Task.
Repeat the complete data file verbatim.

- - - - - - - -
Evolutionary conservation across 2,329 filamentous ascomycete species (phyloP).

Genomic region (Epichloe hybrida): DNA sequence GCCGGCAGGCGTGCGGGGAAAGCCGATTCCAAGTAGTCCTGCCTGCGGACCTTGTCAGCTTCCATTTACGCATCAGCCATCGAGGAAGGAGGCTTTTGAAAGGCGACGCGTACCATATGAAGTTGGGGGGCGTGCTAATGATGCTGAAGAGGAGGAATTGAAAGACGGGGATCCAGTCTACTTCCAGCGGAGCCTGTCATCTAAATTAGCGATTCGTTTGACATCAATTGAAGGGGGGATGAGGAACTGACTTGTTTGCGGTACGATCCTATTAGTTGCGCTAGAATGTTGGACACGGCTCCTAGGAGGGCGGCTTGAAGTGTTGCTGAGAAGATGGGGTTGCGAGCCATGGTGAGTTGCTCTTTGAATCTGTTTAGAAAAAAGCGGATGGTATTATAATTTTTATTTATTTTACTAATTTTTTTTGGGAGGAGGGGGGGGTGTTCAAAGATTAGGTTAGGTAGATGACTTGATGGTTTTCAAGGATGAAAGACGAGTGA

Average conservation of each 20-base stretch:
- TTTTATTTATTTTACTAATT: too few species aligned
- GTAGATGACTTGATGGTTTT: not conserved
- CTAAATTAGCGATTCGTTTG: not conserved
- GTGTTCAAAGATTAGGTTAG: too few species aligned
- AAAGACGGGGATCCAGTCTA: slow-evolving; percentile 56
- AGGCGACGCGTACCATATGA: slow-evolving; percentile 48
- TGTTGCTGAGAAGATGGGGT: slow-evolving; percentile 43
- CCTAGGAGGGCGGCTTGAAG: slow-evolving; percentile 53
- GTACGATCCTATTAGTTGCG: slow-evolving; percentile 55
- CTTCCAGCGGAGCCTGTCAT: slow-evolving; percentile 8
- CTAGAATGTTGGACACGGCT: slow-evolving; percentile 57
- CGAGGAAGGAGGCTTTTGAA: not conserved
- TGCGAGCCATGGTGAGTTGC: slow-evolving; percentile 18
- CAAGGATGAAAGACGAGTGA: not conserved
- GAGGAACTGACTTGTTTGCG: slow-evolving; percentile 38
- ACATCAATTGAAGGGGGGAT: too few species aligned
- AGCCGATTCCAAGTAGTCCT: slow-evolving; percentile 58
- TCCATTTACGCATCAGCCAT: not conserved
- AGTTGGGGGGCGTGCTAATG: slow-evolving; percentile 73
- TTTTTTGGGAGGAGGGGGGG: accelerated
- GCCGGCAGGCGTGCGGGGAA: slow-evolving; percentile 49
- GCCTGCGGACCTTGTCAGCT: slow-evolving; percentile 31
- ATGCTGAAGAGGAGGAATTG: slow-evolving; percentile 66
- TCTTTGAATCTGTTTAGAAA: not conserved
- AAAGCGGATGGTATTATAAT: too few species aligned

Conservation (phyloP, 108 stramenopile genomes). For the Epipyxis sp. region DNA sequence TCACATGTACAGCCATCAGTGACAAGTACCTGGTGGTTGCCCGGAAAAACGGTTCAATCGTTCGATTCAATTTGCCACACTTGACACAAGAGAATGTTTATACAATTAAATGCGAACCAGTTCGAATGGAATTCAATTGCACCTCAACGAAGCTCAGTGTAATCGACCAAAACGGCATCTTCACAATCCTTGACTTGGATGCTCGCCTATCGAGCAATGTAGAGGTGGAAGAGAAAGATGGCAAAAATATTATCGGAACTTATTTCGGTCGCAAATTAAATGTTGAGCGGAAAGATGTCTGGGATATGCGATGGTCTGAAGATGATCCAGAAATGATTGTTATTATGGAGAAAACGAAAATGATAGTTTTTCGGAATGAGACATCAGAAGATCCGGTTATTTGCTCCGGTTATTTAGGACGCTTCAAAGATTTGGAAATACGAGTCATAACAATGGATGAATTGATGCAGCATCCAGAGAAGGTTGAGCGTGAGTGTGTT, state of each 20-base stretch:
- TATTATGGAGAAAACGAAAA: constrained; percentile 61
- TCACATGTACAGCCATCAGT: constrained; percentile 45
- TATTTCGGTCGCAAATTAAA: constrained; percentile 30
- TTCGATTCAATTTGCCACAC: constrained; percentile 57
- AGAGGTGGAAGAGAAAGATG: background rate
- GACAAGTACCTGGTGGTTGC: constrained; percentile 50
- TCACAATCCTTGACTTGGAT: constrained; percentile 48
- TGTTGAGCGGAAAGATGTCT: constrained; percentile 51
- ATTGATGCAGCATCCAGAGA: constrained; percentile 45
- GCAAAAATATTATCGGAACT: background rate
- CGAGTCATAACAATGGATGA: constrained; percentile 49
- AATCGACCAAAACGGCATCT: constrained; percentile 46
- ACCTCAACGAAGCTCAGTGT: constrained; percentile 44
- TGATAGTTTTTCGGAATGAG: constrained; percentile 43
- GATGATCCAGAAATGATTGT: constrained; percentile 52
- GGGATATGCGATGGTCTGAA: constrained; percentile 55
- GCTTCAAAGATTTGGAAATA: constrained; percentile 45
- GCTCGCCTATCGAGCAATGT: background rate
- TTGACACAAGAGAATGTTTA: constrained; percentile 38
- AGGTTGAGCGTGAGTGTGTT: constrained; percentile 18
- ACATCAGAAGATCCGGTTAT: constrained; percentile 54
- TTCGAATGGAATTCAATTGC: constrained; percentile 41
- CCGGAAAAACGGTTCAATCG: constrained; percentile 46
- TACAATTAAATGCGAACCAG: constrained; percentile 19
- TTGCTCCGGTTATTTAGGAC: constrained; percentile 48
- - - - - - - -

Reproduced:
Evolutionary conservation across 2,329 filamentous ascomycete species (phyloP).

Genomic region (Epichloe hybrida): DNA sequence GCCGGCAGGCGTGCGGGGAAAGCCGATTCCAAGTAGTCCTGCCTGCGGACCTTGTCAGCTTCCATTTACGCATCAGCCATCGAGGAAGGAGGCTTTTGAAAGGCGACGCGTACCATATGAAGTTGGGGGGCGTGCTAATGATGCTGAAGAGGAGGAATTGAAAGACGGGGATCCAGTCTACTTCCAGCGGAGCCTGTCATCTAAATTAGCGATTCGTTTGACATCAATTGAAGGGGGGATGAGGAACTGACTTGTTTGCGGTACGATCCTATTAGTTGCGCTAGAATGTTGGACACGGCTCCTAGGAGGGCGGCTTGAAGTGTTGCTGAGAAGATGGGGTTGCGAGCCATGGTGAGTTGCTCTTTGAATCTGTTTAGAAAAAAGCGGATGGTATTATAATTTTTATTTATTTTACTAATTTTTTTTGGGAGGAGGGGGGGGTGTTCAAAGATTAGGTTAGGTAGATGACTTGATGGTTTTCAAGGATGAAAGACGAGTGA

Average conservation of each 20-base stretch:
- TTTTATTTATTTTACTAATT: too few species aligned
- GTAGATGACTTGATGGTTTT: not conserved
- CTAAATTAGCGATTCGTTTG: not conserved
- GTGTTCAAAGATTAGGTTAG: too few species aligned
- AAAGACGGGGATCCAGTCTA: slow-evolving; percentile 56
- AGGCGACGCGTACCATATGA: slow-evolving; percentile 48
- TGTTGCTGAGAAGATGGGGT: slow-evolving; percentile 43
- CCTAGGAGGGCGGCTTGAAG: slow-evolving; percentile 53
- GTACGATCCTATTAGTTGCG: slow-evolving; percentile 55
- CTTCCAGCGGAGCCTGTCAT: slow-evolving; percentile 8
- CTAGAATGTTGGACACGGCT: slow-evolving; percentile 57
- CGAGGAAGGAGGCTTTTGAA: not conserved
- TGCGAGCCATGGTGAGTTGC: slow-evolving; percentile 18
- CAAGGATGAAAGACGAGTGA: not conserved
- GAGGAACTGACTTGTTTGCG: slow-evolving; percentile 38
- ACATCAATTGAAGGGGGGAT: too few species aligned
- AGCCGATTCCAAGTAGTCCT: slow-evolving; percentile 58
- TCCATTTACGCATCAGCCAT: not conserved
- AGTTGGGGGGCGTGCTAATG: slow-evolving; percentile 73
- TTTTTTGGGAGGAGGGGGGG: accelerated
- GCCGGCAGGCGTGCGGGGAA: slow-evolving; percentile 49
- GCCTGCGGACCTTGTCAGCT: slow-evolving; percentile 31
- ATGCTGAAGAGGAGGAATTG: slow-evolving; percentile 66
- TCTTTGAATCTGTTTAGAAA: not conserved
- AAAGCGGATGGTATTATAAT: too few species aligned

Conservation (phyloP, 108 stramenopile genomes). For the Epipyxis sp. region DNA sequence TCACATGTACAGCCATCAGTGACAAGTACCTGGTGGTTGCCCGGAAAAACGGTTCAATCGTTCGATTCAATTTGCCACACTTGACACAAGAGAATGTTTATACAATTAAATGCGAACCAGTTCGAATGGAATTCAATTGCACCTCAACGAAGCTCAGTGTAATCGACCAAAACGGCATCTTCACAATCCTTGACTTGGATGCTCGCCTATCGAGCAATGTAGAGGTGGAAGAGAAAGATGGCAAAAATATTATCGGAACTTATTTCGGTCGCAAATTAAATGTTGAGCGGAAAGATGTCTGGGATATGCGATGGTCTGAAGATGATCCAGAAATGATTGTTATTATGGAGAAAACGAAAATGATAGTTTTTCGGAATGAGACATCAGAAGATCCGGTTATTTGCTCCGGTTATTTAGGACGCTTCAAAGATTTGGAAATACGAGTCATAACAATGGATGAATTGATGCAGCATCCAGAGAAGGTTGAGCGTGAGTGTGTT, state of each 20-base stretch:
- TATTATGGAGAAAACGAAAA: constrained; percentile 61
- TCACATGTACAGCCATCAGT: constrained; percentile 45
- TATTTCGGTCGCAAATTAAA: constrained; percentile 30
- TTCGATTCAATTTGCCACAC: constrained; percentile 57
- AGAGGTGGAAGAGAAAGATG: background rate
- GACAAGTACCTGGTGGTTGC: constrained; percentile 50
- TCACAATCCTTGACTTGGAT: constrained; percentile 48
- TGTTGAGCGGAAAGATGTCT: constrained; percentile 51
- ATTGATGCAGCATCCAGAGA: constrained; percentile 45
- GCAAAAATATTATCGGAACT: background rate
- CGAGTCATAACAATGGATGA: constrained; percentile 49
- AATCGACCAAAACGGCATCT: constrained; percentile 46
- ACCTCAACGAAGCTCAGTGT: constrained; percentile 44
- TGATAGTTTTTCGGAATGAG: constrained; percentile 43
- GATGATCCAGAAATGATTGT: constrained; percentile 52
- GGGATATGCGATGGTCTGAA: constrained; percentile 55
- GCTTCAAAGATTTGGAAATA: constrained; percentile 45
- GCTCGCCTATCGAGCAATGT: background rate
- TTGACACAAGAGAATGTTTA: constrained; percentile 38
- AGGTTGAGCGTGAGTGTGTT: constrained; percentile 18
- ACATCAGAAGATCCGGTTAT: constrained; percentile 54
- TTCGAATGGAATTCAATTGC: constrained; percentile 41
- CCGGAAAAACGGTTCAATCG: constrained; percentile 46
- TACAATTAAATGCGAACCAG: constrained; percentile 19
- TTGCTCCGGTTATTTAGGAC: constrained; percentile 48